I 've played with universal joints and turned them in my hands like a mount years ago. I suspect many of you have done that too. Anyhow I stayed clueless how to solve things. What impeded me most to find a complete solution was my pretty firm believe that the existing equatorial or alt-az mounts could give fine solutions for the ususal demands. Why bother.. I would not have found the solution without the inspiration that I received from Theo Adolfs. He was the first that showed me an alt-alt-az mount that was equipped with a physical polar axis. As written before,  he received a patent for that. Everybody could tell how to drive the polar axis, but that wasn't a satisfactory solution to drive this mount. For constructive reasons it would be preferable to drive the azimuthal plane with one motor, the other axes are forced by the mechanics of the physical universal joint to rotate with the right angles. But to drive the azimuthal axis in order to retrieve a uniform rotation of the polar axis you need to control the speed in a non linear way. In seven years time the people that were consulted were clueless about how to drive the azimuthal axis with the right angular velocity. That didn't encourage much to think about driving the other axes as well. In the end of 2017 I was invited to take part in a business with the goal to develop the invention of Theo. It took me a week to find the math, and it took me a month to have a first version of a motor that ran with the right speed. It is a pity that this business opportunity didn't grew to a success. Still it was a valuable experience. And the best, as spin off, it seems like I 'm the first to have cracked these riddles. And the nice part, this solution can be applied to any alt-alt-az mount there is in the field. And you can apply it to any other mechanical system that is driven by universal joint in general.

Which disadvantages come with this design?

In case you want to use the mount for visual observations, you most likely are going to use a Newton telescope. It can be cumbersome to do visual observations near the zenith with for example a SCT on this mount, unless you put it on a pier and have a zenith prism at hand.

A design that follows the rule of an intrinsically balanced mount will get relatively large for all telescopes that have large distances from the rear of the OTA to the declination axis. It will not be the ideal mount for most refractors.

If you are close to the equator you can experience trouble in accuracy and speed limitations.

What if my observation position is close to the equator?

There are rather simple solutions in the case your observatory position is close to the equator (say latitudes < 15°). In those cases you may run into trouble with this mount in alt-alt-az mode as originally proposed. The reason is that a low latitude results in very low or very high azimuthal motor speeds while tracking, depending on the hour angle were your telescope points to. There will be even a (pretty small) range of latitudes around the equator were the motor simply can't be fast enough to track the stars, a similar reason why ordinary alt-az mounts can't track near the zenith. We 've got three ways to deal with this inconvenience.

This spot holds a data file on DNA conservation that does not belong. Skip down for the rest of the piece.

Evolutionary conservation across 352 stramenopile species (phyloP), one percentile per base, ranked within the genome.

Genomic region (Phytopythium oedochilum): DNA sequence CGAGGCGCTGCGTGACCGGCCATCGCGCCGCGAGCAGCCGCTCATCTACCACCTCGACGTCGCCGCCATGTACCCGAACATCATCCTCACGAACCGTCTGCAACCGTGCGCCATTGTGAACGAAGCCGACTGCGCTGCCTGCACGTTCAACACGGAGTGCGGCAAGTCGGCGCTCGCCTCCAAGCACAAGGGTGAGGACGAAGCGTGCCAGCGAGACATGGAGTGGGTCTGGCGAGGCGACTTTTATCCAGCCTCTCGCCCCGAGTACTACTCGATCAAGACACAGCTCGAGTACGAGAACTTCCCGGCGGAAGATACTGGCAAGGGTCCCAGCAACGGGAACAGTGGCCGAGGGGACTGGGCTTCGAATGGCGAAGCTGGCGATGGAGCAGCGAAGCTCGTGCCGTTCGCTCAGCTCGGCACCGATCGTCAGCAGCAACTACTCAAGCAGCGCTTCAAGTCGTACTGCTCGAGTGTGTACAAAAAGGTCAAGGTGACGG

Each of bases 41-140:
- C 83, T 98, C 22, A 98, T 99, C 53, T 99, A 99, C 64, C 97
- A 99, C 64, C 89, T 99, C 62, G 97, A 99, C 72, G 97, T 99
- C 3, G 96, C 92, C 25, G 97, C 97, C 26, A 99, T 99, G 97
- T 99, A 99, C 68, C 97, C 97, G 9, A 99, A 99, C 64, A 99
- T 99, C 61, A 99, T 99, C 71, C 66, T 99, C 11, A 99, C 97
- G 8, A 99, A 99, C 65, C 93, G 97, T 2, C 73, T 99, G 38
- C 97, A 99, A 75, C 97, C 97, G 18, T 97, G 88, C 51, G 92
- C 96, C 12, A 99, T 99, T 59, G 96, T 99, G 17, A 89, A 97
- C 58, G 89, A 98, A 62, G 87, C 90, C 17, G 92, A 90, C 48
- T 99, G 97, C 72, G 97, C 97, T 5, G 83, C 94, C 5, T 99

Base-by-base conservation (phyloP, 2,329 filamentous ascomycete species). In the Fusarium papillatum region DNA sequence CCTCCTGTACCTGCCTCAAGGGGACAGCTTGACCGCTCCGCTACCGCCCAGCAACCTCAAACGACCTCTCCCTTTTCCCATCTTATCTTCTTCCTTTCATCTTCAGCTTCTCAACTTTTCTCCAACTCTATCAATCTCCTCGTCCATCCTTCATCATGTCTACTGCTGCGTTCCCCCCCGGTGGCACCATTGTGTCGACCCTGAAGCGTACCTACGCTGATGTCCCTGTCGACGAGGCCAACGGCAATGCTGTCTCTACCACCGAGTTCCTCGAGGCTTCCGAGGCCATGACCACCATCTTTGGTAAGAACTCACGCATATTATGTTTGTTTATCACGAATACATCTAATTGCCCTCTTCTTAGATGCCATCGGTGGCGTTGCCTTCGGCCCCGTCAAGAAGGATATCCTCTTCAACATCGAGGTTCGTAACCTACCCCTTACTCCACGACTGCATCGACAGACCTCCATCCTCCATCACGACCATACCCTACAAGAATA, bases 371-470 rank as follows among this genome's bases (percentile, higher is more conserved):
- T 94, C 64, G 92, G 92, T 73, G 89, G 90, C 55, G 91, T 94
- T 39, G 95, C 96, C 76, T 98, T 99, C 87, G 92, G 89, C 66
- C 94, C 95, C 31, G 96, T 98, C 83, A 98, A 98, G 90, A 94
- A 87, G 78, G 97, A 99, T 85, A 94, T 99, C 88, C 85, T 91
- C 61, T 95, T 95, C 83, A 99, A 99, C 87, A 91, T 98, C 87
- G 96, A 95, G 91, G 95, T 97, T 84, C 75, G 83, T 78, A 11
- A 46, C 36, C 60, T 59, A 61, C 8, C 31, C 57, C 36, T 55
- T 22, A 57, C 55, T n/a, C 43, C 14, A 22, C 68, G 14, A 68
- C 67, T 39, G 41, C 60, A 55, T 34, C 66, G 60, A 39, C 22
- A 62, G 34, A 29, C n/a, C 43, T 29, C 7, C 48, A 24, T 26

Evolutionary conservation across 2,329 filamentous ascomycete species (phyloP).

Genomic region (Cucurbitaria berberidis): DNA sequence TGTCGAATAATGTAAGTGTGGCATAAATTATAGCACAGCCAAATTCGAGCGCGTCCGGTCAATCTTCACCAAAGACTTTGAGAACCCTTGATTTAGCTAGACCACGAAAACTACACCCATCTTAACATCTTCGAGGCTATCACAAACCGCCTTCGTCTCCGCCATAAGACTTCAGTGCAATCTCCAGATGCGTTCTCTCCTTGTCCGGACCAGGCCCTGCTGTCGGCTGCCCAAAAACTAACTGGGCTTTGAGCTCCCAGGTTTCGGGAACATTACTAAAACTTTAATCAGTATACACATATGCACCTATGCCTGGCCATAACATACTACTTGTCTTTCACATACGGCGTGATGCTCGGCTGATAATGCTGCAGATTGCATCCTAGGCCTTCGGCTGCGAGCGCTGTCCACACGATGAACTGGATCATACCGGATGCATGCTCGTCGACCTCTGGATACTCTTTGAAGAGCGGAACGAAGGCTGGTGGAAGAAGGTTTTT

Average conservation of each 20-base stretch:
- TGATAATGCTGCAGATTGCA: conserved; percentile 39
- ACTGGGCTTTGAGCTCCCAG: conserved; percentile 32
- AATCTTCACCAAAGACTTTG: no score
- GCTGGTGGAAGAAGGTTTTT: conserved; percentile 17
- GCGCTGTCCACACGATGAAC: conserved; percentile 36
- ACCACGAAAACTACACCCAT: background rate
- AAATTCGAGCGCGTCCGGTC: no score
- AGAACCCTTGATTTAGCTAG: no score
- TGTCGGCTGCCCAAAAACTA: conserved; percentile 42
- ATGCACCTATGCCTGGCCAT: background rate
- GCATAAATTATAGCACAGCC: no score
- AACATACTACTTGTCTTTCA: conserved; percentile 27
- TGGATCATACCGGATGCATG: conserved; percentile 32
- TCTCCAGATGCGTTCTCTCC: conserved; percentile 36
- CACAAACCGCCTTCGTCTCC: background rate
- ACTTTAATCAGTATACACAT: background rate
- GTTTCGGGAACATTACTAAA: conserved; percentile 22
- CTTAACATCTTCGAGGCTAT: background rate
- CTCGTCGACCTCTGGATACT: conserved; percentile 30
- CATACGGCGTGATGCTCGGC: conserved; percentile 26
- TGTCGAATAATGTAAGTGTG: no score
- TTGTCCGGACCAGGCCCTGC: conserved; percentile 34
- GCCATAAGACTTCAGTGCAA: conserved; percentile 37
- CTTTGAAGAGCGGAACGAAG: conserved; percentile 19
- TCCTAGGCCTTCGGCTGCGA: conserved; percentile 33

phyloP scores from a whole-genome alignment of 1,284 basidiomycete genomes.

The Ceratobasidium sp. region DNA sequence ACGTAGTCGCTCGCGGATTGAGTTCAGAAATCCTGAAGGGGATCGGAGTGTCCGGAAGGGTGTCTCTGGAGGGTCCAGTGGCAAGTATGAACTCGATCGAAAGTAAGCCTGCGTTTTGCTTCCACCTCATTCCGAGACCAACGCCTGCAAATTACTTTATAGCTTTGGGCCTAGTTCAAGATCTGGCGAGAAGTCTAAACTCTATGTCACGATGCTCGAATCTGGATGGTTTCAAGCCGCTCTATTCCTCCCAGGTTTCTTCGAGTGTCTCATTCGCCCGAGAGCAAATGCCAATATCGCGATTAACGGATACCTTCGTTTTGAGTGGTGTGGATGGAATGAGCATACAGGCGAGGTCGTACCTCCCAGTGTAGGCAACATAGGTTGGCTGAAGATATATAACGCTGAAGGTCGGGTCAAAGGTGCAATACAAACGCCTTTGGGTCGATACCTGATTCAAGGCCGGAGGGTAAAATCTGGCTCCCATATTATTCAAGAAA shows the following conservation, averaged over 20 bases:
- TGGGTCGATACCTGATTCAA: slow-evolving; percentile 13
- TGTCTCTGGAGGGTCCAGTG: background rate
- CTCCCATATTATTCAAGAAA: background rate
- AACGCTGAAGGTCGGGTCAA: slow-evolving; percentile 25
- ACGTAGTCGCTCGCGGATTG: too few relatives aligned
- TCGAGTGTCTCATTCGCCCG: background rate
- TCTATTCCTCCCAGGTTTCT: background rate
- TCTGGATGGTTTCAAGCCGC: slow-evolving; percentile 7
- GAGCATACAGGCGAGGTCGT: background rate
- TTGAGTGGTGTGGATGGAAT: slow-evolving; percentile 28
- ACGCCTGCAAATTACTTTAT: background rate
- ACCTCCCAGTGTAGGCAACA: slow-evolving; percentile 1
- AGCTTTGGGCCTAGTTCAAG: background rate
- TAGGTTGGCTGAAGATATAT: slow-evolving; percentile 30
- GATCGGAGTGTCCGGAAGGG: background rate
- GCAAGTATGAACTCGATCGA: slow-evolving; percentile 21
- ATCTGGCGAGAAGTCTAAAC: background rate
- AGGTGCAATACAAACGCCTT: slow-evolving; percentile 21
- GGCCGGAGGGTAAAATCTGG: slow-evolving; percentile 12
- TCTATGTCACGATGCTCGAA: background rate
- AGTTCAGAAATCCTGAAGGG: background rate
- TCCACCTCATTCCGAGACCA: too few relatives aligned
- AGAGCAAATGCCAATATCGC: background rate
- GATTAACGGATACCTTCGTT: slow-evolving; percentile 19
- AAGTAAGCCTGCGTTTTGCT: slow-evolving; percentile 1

1. The simplest way to solve for a low latitude is to operate the mount in 'transverse alt-alt-az' mode. In that situation we change the functionalities of two axes and drive it with slightly different math. The mount still operates as a universal joint, the only difference is that we change the drive patterns for the azimuthal axis and the horseshoe axis. We can drive the horseshoe axis with the altered graph of the azimuthal axis and have the azimuth axis move as if it is the horseshoe axis, again with the altered graph. In the case of circumpolar tracking this leads to a discontinuation below and above the pole (meridian flip) to give the horseshoe axis the opportunity to return to the start position.

2. Another solution can be to put it on a wedge in order to give the azimuthal plane deliberately a well known angle with the horizon. We orient the wedge in such a way that it maximizes the latitude error, so the highest part to the equator, the lowest to the pole. The wedge doesn't need to have a large angle, it is likely that 15° is enough. Now we can operate the mount as if it has the latitude of the summation of the actual latitude and the angle of the wedge. The nice part is that the mount doesn't require meridian flips that came with the previous solution, a disadvantage is that the mount is tilted.

3. And another simple solution: put the mount on a wedge with the angle of your latitude and operate this mount in equatorial mode. Now we stop driving the former azimuthal plane and drive the horseshoe axis as the polar axis and we drive the fork axis as the declination axis. The system remains to be all sky, but it will be at the cost of two nice properties. We will have a form of meridian flip when we track a circumpolar object at east and west. The good thing is that the OTA/camera doesn't turn 180°. So it is not a flip in the literal sense, it is just that there is a discontinuity while tracking on those occasions. The other nice property that is lost is that the centre of gravity no longer is precisely above the centre of the pier.






OK, I'm convinced. How can I order one?

Good question! At the moment, you have to build it yourself. I 've solved the math for you and you can have a good understanding of the working principles from these pages. I hope I inspire you to do build a mount like this and that you share your experience with others. Or find people who can build it for you and have them share the experience. Anyhow, much has to be done when it comes to physical design, electronics and software. I 'm going to build a few to test. If you want to join me on this journey of discovery and are willing to contribute in some way, check out the contribute and contact pages.

What can I do to build the smallest mount?

To start you design you need to determine the distance from the rear end of the OTA to the centre of gravity at the declination axis. The shorter this distance, the smaller things can be. A relative heavy primary mirror and cell are beneficial.

If you don't plan to use a mobile setup with full coverage of all latitudes on earth you can save on the diameter of the horseshoes. Still you have a full sky coverage and equatorial tracking as properties. Tracking of objects that aren't in the ecliptic now must be done in the conventional way as other mounts do. That used to be not a big problem. The fun part of full size universal mounts is that they almost  (depends on orbit inclination with equator and your place on Earth) always can track non-ecliptic objects without loss of orientation (polarization), this property may be lost (depends on trajectory) with smaller versions.

If you are so smart, why aren't you rich?

Thank you for your concern! Maybe because you didn't send money (yet)? I chose not to file for a patent, anyhow in this occasion. I took to the risk of being remembered for stupidity or better as someone who helped to solve things instead of being remembered as someone who is suing companies or individuals for patent breach. If you want to express gratitude to me or Theo Adolfs, or just save us from poverty, the simplest way is to send some money. That will help to keep this a community project and drives further development!

BANK: Triodos Bank,   BIC: TRIONL2U

IBAN:   NL38 TRIO 0198 0153 48

Registered to:  ENIF / M.S.L Fokker,  Ubbergen,  the Netherlands
Please refer to: Universal Telescope Mount or UTM